to nothing in Canaan but a life of labour and dependance, in order to support her mother-in-law and herself, proposed to go out a gleaning, as was customary, in those simple times, for the poor. Let me, said the kind-hearted Ruth to Naomi, who was probably unable to endure the heat and fatigue of such employment herself, Let me now go to the field, and glean ears of corn that is, of barley corn, for what we call corn in our country was not there known - and glean ears of corn after him in whose sight I shall find grace. And Naomi said unto her, Go, my daughter. Thus, although the Lord intended other things for the devoted Ruth, he was pleased first to try her humility, and patience, and industry, which shone so superior in her above her sister Orpah. And Ruth went, and came, and gleaned in the field after the reapers. And she happened, by chance as it seemed to her, but doubtless by the Lord's secret_direction, to light on a part of the field belonging unto Boaz, the relation of her deceased father-in-law Elimelech. And, behold, Boaz came out from the city, and said unto the reapers, The Lord be with you. And they answered him, The Lord bless thee. Although Boaz was a mighty man of wealth, yet he went in person to superintend his own reapers. And it is delightful, to hear the condescending and pious salutation of the rich Boaz to his reapers, and their respectful and pious reply. Lord be with you, said he. And they answered him, The Lord bless thee. Would that such might be the language always heard in our fields, while the bounty of Providence is gathering in! Then Boaz asked his servant that was set over the reapers, Whose damsel is this? And the servant that was set over the reapers answered, It is the damsel that came back with Naomi out of the country of Moab. And she said, I pray you, let me glean and gather after the reapers among the sheaves: so she came, and hath continued even from the morning until now, that she tarried a little in the house. There is a beautiful simplicity in this narrative, and in the introduction of Boaz to the gleaning damsel. Hearest thou not, my daughter? spake Boaz kindly unto her, Go not to glean in another field, neither go from hence, but abide here fast by my maidens; for females in those days, and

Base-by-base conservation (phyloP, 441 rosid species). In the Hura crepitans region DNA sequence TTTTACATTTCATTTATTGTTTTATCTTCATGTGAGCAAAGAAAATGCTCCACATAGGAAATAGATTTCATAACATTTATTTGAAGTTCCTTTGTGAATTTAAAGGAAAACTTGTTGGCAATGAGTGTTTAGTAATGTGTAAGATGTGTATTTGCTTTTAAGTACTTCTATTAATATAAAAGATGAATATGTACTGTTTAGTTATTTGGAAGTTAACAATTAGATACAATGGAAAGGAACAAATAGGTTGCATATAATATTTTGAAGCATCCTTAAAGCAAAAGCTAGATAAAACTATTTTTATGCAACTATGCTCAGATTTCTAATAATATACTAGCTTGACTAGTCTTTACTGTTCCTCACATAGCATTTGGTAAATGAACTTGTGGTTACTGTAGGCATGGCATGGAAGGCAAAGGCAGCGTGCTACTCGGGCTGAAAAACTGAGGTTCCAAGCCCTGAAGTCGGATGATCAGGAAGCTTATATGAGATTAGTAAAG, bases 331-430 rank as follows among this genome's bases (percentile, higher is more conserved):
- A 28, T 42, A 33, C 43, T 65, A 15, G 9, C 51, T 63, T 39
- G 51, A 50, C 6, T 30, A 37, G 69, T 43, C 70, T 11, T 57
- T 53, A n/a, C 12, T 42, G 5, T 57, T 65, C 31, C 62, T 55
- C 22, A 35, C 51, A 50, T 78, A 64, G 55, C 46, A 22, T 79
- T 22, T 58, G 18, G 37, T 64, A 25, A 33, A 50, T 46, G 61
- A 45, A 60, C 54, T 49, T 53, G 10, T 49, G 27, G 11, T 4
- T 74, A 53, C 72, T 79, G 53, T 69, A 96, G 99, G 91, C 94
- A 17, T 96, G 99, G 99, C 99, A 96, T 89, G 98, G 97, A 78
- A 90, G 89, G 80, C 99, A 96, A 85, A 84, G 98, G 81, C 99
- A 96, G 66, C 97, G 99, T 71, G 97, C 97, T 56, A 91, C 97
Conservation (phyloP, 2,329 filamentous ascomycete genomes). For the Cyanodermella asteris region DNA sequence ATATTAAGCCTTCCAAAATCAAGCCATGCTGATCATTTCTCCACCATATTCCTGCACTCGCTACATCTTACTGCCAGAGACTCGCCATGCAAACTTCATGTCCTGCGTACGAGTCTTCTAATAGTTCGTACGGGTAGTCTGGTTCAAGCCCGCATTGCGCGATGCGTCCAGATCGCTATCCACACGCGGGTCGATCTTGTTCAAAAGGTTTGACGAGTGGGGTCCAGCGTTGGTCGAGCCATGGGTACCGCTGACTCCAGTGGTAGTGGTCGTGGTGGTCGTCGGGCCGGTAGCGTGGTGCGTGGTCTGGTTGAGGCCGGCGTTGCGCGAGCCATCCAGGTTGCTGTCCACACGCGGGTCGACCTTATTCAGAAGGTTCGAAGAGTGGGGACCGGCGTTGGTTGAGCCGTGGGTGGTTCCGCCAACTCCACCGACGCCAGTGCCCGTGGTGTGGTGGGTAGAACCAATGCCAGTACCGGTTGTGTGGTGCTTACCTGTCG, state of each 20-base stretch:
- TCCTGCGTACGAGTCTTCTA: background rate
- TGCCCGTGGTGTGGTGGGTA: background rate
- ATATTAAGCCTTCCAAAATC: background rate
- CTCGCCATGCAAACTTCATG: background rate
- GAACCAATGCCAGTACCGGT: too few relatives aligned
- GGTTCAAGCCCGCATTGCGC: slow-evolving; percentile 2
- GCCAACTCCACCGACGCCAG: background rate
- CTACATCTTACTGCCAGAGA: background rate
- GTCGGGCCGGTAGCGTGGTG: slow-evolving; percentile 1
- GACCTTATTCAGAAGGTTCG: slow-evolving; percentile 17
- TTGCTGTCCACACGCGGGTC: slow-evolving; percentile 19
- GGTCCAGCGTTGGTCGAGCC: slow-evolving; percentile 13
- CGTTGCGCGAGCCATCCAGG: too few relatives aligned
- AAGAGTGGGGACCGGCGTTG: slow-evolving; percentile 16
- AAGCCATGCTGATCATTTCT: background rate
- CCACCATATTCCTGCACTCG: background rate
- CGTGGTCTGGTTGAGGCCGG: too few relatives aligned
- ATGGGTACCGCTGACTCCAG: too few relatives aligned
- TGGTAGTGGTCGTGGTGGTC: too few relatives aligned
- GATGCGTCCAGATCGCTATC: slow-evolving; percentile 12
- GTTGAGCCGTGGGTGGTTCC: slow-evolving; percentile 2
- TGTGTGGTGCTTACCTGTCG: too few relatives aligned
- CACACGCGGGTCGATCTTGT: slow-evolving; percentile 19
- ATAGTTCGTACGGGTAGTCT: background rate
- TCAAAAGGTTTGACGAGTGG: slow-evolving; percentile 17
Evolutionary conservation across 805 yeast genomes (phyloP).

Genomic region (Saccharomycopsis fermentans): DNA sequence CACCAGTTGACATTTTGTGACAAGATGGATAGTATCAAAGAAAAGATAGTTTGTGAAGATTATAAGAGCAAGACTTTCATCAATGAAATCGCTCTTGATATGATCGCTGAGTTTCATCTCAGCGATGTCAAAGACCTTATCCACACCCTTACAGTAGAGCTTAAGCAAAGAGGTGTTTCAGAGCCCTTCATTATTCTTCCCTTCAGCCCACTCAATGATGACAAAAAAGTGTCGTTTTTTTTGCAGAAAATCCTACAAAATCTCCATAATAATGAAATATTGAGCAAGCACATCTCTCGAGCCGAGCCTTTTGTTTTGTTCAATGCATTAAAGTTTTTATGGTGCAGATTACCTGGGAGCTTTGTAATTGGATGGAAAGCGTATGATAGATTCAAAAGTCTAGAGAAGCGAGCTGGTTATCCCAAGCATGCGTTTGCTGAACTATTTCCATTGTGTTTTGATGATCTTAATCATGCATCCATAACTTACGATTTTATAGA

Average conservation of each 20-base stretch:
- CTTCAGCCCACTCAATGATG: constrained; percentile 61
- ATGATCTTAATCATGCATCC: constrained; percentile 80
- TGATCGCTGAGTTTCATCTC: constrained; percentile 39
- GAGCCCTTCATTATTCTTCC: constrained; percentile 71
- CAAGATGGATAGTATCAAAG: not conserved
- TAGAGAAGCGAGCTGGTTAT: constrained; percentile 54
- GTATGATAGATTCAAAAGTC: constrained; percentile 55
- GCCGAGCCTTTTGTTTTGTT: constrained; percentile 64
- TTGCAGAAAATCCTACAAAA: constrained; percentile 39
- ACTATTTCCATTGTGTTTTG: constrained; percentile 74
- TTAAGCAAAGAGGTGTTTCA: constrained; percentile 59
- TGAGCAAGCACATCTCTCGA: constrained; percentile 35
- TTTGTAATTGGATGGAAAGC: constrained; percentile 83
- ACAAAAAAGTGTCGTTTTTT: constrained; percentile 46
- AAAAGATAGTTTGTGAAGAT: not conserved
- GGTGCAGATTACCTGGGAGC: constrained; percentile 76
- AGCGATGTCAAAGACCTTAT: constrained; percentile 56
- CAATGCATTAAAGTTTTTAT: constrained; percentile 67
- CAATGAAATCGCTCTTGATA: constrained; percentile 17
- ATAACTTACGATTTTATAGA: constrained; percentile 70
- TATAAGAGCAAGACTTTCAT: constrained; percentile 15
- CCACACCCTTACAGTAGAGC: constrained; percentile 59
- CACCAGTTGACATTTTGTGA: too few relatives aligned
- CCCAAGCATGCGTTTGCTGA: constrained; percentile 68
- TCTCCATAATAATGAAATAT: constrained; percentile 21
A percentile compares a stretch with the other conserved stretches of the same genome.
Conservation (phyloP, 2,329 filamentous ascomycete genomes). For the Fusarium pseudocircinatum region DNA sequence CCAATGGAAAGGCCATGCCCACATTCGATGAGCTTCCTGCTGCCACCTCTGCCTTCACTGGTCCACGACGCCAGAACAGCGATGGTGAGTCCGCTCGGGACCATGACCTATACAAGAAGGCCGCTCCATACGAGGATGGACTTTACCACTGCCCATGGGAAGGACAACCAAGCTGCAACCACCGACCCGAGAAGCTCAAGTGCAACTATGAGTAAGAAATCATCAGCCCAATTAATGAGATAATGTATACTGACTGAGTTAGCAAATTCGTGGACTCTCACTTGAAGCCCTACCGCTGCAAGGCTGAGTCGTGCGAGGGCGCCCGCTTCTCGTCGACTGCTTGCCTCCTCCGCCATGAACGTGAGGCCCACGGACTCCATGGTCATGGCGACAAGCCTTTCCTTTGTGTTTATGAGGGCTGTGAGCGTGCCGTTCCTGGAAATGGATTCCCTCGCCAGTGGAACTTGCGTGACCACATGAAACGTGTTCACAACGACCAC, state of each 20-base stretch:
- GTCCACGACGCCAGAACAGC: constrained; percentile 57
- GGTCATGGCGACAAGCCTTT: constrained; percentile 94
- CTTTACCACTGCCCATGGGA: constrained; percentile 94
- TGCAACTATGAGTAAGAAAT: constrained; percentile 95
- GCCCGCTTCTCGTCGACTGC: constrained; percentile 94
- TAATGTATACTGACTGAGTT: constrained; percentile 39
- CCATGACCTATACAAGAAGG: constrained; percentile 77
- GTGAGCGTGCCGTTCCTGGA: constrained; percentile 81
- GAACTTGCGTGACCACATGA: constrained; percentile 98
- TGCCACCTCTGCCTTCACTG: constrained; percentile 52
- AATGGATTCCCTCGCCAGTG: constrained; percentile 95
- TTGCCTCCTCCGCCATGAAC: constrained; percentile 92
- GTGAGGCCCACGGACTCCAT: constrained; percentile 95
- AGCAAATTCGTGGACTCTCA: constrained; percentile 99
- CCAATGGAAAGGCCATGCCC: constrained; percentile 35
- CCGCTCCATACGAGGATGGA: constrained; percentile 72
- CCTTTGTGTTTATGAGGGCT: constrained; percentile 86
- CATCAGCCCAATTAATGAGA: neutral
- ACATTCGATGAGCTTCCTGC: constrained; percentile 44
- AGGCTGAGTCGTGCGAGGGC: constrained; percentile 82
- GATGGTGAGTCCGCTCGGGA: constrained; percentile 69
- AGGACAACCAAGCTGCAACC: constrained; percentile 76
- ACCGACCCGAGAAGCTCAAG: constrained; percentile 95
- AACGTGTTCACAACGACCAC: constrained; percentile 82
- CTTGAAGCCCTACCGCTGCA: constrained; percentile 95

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in that country, were joined with the men in gathering in the harvest. Let thine eyes, continued Boaz, be on the field that they do reap, and go thou after them: have I not charged the young men that they shall not touch thee? And when thou art athirst, go unto the vessels, and drink of that which the young men have drawn ; that is, of the pure water from the spring, which, it seems, was all that Boaz thought necessary until the work of the day was done. Then Ruth fell on her face, and bowed herself to the ground, and said unto Boaz, Why have I found grace in thine eyes, that thou shouldest take knowledge of me, seeing I am a stranger? But Boaz had heard of Ruth, the pious damsel from a heathen land, how kind she had been to her mother-in-law since she was left a widow, and how she had left her own father and mother, and the land of her nativity, and was come unto a people which_she knew not heretofore. And he said to her, The Lord recompense thy work, and a full reward be given thee of the Lord, under whose wings thou art come to trust. And Ruth replied, being thus encouraged by the gracious notice of Boaz, Let me find favour in thy sight, my lord, though I be not like unto one of thine hand-maidens. And Boaz, who had now formed a very favourable opinion of the modesty and piety of Ruth, said to her, At meal-time, come thou hither and eat; and as she sat beside the reapers, and dipped her bread in the cooling vinegar, he himself reached her parched corn, the simple fare of those times, until she was sufficed. And when she was risen up to glean, Boaz commanded his young men, to let her glean even among the sheaves, and to reproach her not; and even to let fall some of the handfuls of purpose for her, and to leave them, that she might glean them, and to rebuke her not. So Ruth gleaned in the field until even, and beat out that she had gleaned, and it was about an ephah, that is, nearly a bushel of barley. And she took it up, and went into the city. And her mother-in-law, the good Naomi, when she saw what she had gleaned, said, Blessed be he, that did take knowledge of thee. And when she learnt, that the man from whom she had gleaned was Boaz, the one of their next kinsmen ; and that he had told Ruth to keep fast by his young men,